Writing in Times of Crisis by member, John Steinberg

What do you do when adversity strikes unexpectedly and the comfortable life you have taken for granted is suddenly in turmoil? Thirty years ago, I was dealt a double blow when my then wife was diagnosed with terminal cancer and a few months later, our family business ran into financial difficulties and I found myself without a job.

 

My charmed childhood, growing up in the leafy suburbs of north-west London, had left me woefully ill-equipped to deal with those devastating events, but writing was eventually to help me cope. Where the ability to write came from is still a mystery. There was nothing in my school years to indicate that I showed any promise in that department. Nor did I have a particularly fertile imagination – at least, not one that went beyond my own brand of self-deprecating humour. That humour, I came to realise, was what I used to mask the traumatic experiences that I still hadn’t come to terms with. And I had no idea that when I wrote, I would subconsciously call on those experiences and work through them in my fiction.

 

It took a prod, fifteen years ago, from a friend also called John, to start the process. He encouraged me to add to the half-a-dozen or so original quips I had come up with for the range of greetings cards that I had created in my spare time. Unfortunately, the cards were not sufficiently popular to become best-sellers.

 

Unwilling to be deterred, my next project was a film idea I had developed. I was introduced to a chap named Ray Kilby, a film director by profession, who thought the piece had potential as a comedy for the stage. Immediately hitting it off, we set about writing a script – not that I had the slightest notion what this entailed. I learned on the job about how to write dialogue and stage directions, and six months later a play emerged, entitled In the Balance. It opened at the New End Theatre in Hampstead In November 2008. The result of this escapade was some good press, but as the producer, I had lost a fair amount of money in the process and was unable to recoup my investment since the play wasn’t considered a sufficiently elaborate production for a tour or for transfer to a larger West End stage.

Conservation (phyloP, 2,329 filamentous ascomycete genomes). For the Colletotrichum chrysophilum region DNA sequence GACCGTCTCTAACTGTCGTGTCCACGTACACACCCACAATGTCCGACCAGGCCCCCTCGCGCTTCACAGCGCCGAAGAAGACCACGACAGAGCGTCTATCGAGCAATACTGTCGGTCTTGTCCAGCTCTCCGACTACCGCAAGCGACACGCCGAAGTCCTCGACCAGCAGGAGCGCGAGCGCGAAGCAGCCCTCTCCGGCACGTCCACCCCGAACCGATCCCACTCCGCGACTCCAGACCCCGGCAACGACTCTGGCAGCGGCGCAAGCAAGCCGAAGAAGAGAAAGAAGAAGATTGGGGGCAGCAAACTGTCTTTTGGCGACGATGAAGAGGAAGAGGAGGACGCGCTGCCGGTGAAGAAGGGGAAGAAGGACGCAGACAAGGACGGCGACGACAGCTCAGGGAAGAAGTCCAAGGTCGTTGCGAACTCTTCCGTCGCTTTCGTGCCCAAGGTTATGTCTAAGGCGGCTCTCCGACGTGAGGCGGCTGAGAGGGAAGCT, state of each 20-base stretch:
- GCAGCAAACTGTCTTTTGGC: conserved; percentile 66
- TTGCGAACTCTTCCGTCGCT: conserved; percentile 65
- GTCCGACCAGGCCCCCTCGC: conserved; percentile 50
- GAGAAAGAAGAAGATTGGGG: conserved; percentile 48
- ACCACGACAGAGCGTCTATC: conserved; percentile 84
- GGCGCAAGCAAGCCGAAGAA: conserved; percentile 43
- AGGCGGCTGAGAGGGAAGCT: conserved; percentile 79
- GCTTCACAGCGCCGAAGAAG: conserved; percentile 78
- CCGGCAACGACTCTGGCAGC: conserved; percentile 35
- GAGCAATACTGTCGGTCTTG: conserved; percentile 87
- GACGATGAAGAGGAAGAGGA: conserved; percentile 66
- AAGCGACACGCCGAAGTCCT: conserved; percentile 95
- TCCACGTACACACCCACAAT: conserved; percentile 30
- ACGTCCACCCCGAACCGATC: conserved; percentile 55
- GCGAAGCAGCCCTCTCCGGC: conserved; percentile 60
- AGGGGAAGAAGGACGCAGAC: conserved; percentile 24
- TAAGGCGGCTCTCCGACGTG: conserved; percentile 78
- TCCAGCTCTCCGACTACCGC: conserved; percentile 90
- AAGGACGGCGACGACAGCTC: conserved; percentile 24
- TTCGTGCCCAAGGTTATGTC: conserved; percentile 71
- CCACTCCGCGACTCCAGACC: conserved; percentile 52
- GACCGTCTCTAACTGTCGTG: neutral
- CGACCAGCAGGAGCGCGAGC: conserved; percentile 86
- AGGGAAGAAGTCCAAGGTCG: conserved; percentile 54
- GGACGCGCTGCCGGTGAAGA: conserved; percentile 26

The problem was, I had now got the writing bug and was determined to carry on.

 

Against both our better judgements, a second play was written by Ray and myself about a banker who lost all his money in the Financial Crisis at that time: it had the evocative title of W for Banker. This time, cannier about the economics of a production, I went for a shorter run, limited to four weeks, and a cast of three. Although losses were considerably reduced, getting into the black was still a long way off. Unless, of course, we could come up with a monologue with either one of us in the leading part, working for free!

 

Another comedy was written that got as far as a few readings in the West End, but unable to attract another producer with deeper pockets than either of ours, Ray and I decided to go our own ways – he finally coming to the conclusion that I was no longer able to provide the finance to re-launch his career, and me needing to find out whether I was capable of writing on my own. You see, at this point, although I hadn’t informed my family, I really couldn’t envisage doing anything else. With a little capital behind us from selling our house and moving into a rented property, I calculated there was enough to keep us going – at least for a while . . .

 

A chance introduction to a publisher, shortly afterwards, led me to a change of direction. Although I had never written anything that came close to a novel, one of my plays about a gladiator who became a famous sage was, I thought, a good place to start. It had, I considered, some reasonable dialogue; it just needed expanding – easier said than done when a book had to be at least three times the length!